on May 31, 2013 at 4:27:48 pm

[Juan Salvo] "I wouldn't be surprised if in five years a plurality if not a majority of individuals no longer own a traditional desktop os device (laptop/desktop) but instead use a Tablet running a mobile os as their primary computing platform.

So for consumers they'll be buying lots of cheapie apps through an app store, essentially renting, without realizing they're renting.

For professionals, I think the subscription model makes a lot of sense. Particularly as it allows you to write-off the entire cost of subscription. Many professional applications already work in a upfront & subscription (support contract) model. And in some circumstances even allows you to just pay for the software when you use it. Better than risking a large investment in some highly specialized software that you may or may not be able to turn into a viable business."


What about those that fall in between the designation of "professional" and "consumer?" The artist that may not see instant return on what they create? Is it possible that a subscription only base and increase in the cost of traditional desktop and laptop could force them out for the most part?

The reality of creative endeavor is that its practitioners cannot be neatly filed into two categories: those who do it as a living and those who don't.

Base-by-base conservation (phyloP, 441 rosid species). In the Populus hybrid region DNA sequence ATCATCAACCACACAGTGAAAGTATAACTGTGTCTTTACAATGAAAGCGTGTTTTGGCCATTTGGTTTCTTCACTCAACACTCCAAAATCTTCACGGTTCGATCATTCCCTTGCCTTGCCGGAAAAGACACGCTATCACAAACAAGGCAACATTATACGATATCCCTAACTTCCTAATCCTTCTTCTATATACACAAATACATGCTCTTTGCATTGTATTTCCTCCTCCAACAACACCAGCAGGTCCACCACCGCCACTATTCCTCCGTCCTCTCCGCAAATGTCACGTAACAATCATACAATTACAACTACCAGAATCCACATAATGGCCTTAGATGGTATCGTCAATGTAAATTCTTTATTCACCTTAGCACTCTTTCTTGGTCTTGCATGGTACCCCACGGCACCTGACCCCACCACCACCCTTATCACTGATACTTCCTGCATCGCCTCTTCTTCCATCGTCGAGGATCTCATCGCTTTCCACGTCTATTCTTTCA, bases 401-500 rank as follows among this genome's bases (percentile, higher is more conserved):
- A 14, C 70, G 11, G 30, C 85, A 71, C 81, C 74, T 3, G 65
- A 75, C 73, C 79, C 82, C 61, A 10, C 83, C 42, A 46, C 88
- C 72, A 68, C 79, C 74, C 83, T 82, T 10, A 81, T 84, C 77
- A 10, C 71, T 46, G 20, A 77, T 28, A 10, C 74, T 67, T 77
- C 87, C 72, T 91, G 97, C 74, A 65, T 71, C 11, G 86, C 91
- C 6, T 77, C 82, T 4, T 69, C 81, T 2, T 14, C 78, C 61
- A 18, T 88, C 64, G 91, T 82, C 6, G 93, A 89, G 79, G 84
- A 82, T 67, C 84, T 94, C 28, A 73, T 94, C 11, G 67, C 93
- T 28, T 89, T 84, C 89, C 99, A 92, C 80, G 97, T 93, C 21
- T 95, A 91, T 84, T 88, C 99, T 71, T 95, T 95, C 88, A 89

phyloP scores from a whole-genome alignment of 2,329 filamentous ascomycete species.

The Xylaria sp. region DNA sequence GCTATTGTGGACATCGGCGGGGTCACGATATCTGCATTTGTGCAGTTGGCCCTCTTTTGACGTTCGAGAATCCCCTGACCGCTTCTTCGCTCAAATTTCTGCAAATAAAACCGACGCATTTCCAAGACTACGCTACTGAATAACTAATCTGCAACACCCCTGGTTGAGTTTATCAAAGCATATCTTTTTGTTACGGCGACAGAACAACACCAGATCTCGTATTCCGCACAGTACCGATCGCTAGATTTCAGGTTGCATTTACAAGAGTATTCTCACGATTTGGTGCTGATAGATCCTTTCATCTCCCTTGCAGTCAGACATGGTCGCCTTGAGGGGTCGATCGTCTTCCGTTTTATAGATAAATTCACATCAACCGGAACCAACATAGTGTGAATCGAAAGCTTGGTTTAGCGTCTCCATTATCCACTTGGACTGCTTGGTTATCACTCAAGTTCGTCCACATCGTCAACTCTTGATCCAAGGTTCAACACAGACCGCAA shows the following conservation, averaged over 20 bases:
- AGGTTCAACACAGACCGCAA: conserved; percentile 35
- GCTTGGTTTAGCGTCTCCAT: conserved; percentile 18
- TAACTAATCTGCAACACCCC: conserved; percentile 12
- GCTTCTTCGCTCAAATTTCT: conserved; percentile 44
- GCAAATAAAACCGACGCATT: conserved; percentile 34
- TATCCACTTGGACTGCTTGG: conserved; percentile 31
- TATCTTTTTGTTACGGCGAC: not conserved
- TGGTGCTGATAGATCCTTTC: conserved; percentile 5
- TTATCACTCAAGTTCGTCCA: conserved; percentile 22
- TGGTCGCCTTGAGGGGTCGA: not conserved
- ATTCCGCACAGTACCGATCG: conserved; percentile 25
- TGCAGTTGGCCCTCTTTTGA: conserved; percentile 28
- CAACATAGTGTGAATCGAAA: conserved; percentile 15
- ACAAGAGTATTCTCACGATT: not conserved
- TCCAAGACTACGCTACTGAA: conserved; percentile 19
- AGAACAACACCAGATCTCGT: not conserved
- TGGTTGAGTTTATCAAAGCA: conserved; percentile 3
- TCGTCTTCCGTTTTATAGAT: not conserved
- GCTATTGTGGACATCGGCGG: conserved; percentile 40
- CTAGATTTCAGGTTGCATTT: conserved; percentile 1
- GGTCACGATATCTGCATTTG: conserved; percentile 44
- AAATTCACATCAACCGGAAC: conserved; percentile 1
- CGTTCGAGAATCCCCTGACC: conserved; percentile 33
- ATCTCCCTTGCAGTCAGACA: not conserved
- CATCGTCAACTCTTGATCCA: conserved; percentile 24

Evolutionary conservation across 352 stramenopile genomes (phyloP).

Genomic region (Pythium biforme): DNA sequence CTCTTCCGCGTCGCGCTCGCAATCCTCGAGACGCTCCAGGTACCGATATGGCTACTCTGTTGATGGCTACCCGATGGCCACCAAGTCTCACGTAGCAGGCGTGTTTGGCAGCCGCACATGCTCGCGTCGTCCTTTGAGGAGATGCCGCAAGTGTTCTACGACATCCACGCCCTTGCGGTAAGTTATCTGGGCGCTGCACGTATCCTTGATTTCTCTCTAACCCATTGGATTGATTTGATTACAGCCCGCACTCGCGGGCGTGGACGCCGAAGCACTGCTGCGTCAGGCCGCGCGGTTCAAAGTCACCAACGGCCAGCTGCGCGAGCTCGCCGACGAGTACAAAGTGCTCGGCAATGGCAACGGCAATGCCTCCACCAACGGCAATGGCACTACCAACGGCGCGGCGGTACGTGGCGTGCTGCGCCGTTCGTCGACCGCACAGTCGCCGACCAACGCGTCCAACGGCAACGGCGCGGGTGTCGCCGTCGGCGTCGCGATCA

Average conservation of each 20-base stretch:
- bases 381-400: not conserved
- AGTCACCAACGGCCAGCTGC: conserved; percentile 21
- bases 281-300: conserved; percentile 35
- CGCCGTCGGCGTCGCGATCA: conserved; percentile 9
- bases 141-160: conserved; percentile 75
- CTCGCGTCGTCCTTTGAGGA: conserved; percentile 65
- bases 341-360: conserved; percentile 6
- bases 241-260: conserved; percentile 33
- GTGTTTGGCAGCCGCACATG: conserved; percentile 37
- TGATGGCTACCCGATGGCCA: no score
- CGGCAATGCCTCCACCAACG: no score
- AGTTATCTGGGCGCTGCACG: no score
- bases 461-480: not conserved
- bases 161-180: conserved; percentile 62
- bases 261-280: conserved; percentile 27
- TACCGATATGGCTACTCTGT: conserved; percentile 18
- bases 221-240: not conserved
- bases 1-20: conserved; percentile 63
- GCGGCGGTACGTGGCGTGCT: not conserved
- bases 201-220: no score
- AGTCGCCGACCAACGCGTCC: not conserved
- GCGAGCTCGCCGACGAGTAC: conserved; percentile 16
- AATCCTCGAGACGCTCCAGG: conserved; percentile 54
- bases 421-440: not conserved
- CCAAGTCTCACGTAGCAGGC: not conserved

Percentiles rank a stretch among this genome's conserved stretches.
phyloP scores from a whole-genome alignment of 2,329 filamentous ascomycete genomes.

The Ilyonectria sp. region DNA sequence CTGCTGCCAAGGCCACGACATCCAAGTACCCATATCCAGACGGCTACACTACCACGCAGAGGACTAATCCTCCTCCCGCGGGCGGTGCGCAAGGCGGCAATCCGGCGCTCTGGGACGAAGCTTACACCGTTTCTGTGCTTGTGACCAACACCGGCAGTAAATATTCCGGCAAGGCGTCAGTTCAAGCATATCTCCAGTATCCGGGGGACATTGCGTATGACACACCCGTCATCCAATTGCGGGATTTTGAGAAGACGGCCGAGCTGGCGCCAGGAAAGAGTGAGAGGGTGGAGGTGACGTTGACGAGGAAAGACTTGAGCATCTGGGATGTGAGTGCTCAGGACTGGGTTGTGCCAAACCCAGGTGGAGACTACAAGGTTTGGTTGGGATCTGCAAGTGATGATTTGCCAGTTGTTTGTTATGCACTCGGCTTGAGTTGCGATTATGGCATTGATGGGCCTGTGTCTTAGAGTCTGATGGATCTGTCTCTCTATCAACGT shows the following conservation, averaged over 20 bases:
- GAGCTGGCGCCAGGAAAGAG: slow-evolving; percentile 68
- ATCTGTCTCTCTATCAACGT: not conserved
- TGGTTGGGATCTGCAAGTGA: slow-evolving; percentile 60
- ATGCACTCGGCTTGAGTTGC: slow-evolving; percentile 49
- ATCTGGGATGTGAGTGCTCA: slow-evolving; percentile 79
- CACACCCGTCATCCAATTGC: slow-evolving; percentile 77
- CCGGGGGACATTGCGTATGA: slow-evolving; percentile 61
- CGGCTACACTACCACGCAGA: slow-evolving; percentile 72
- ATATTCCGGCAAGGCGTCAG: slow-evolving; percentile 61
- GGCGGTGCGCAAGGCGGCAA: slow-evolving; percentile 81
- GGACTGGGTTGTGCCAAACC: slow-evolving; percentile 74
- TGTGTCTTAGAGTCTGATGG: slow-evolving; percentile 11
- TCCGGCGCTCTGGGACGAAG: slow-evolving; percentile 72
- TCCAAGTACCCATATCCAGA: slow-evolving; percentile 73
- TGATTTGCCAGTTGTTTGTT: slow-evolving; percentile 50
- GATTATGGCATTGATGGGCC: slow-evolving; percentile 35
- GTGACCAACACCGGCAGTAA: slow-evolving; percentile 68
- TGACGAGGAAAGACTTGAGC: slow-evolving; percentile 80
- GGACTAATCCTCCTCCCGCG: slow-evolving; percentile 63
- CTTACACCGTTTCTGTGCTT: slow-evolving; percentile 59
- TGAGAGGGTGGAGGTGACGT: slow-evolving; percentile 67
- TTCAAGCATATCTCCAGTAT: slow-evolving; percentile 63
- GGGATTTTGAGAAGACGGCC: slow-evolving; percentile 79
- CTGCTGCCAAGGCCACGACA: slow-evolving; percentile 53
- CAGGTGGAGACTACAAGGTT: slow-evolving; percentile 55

In the long run, I don't think this will be the case. An artist is often forced to make due with the materials at hand (and a lot of times these hurdles benefit the creative process). Still, in a way, it is a shame as technology was making a vast palate of tools available to more folks than ever before. It would be kind of sad if the economics of the thing started taking those tools away.


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Juan Salvo
Re: Implications of subscription only software
on May 31, 2013 at 5:04:18 pm

[Clint Wardlow] "What about those that fall in between the designation of "professional" and "consumer?" The artist that may not see instant return on what they create? Is it possible that a subscription only base and increase in the cost of traditional desktop and laptop could force them out for the most part?